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June 3, 1998

2 Min Read
The Lowdown on Lost Cores

Mark Battista, vice president at Electrovert's Metal Dispensing Div. (Providence, RI), has seen many lost-core applications succeed-his company makes the core molding and melt out equipment essential to the process and offers turnkey service in setting up a fully automated molding cell. IMM asked Battista to comment on the notion that lost-core molding may not be suitable for every molder or every part. "Contrary to some opinions," Battista explains, there is a time and place to use what his company tradenames metal-core technology (MCT). But when and where?

"There is an extensive range of automotive parts that benefit from the MCT technique, including water pumps, impellers, thermostat housings, and power steering fluid reservoirs," says Battista. "Years ago, DuPont did a study that identified some 40 components underhood that can advantageously use the metal-core process. BMW has been using it for impellers, pumps, and manifolds for quite some time. Some time ago, Ford and General Motors proved a 1-mpg savings with plastic manifolds from greater engine efficiency based on part quality. In the non-automotive area, a bicycle company now offers a range of hollow, lost-core molded bicycle wheels that span the gamut from racing to mountain bikes."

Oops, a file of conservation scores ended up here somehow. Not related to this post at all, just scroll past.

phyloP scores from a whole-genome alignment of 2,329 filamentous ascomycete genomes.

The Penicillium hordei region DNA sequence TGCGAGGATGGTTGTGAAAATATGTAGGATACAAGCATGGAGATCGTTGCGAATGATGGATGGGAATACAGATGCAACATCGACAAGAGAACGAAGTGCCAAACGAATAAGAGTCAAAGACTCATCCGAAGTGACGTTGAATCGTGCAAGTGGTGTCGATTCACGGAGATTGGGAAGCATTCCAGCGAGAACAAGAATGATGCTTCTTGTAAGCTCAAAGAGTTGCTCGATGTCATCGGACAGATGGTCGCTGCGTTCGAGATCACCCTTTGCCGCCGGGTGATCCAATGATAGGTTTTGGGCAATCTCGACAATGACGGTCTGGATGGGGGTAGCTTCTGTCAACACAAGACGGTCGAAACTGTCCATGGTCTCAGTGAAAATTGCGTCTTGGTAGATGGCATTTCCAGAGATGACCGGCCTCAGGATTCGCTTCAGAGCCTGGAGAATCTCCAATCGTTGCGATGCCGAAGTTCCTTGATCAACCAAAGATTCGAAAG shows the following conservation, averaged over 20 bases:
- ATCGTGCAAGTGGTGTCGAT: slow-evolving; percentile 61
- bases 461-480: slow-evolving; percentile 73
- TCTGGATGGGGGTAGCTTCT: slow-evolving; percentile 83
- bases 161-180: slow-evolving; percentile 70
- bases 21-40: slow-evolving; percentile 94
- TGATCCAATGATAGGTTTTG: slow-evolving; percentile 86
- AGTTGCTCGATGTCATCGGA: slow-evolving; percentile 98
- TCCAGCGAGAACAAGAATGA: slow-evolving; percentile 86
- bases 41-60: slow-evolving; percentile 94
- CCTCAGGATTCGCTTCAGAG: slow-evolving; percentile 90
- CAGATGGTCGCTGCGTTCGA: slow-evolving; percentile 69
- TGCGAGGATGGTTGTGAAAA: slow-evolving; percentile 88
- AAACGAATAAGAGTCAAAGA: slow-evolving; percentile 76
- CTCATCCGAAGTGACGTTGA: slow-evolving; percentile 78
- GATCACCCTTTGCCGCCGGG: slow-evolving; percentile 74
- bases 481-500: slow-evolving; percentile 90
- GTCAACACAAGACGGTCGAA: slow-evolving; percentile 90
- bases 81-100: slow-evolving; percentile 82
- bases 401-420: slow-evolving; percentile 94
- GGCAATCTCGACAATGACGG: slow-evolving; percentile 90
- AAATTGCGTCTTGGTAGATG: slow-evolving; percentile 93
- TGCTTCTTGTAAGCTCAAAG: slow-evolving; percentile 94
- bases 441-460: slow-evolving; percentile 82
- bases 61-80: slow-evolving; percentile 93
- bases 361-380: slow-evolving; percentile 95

When you look at the cost of implementing this technology, you realize that it's not suited to making hollow ashtrays, with costs ranging from $4 to $5 million to put a fully automated cell in place. According to Battista, molders can justify the cost if production volumes are relatively high, as in automotive, and/or the added value that the process brings to the part warrants the cost. "We have customers in the aerospace market who produce low volumes for whom the technology gives unlimited design flexibility and this justifies the cost." Cores have been used to form external geometry also, eliminating the need for side actions.

Design flexibility and accurate part-to-part repeatability are the number one values that lost-core design offers. There have been other matrix materials like sand, salt, or wax used to form internal geometries, but the problem has always been making the core dimensionally accurate each cycle and at the same rate at which you're molding parts. Manifold cores are generally made in 60-to 70-second cycle times. Also, you need a core with a quality surface-this is the art of the technology.

Core molding equipment is similar to an injection molding process, except that the mold isn't filled under pressure due to the highly viscous molten metal. Core tools must be designed carefully to support the process, Battista notes.

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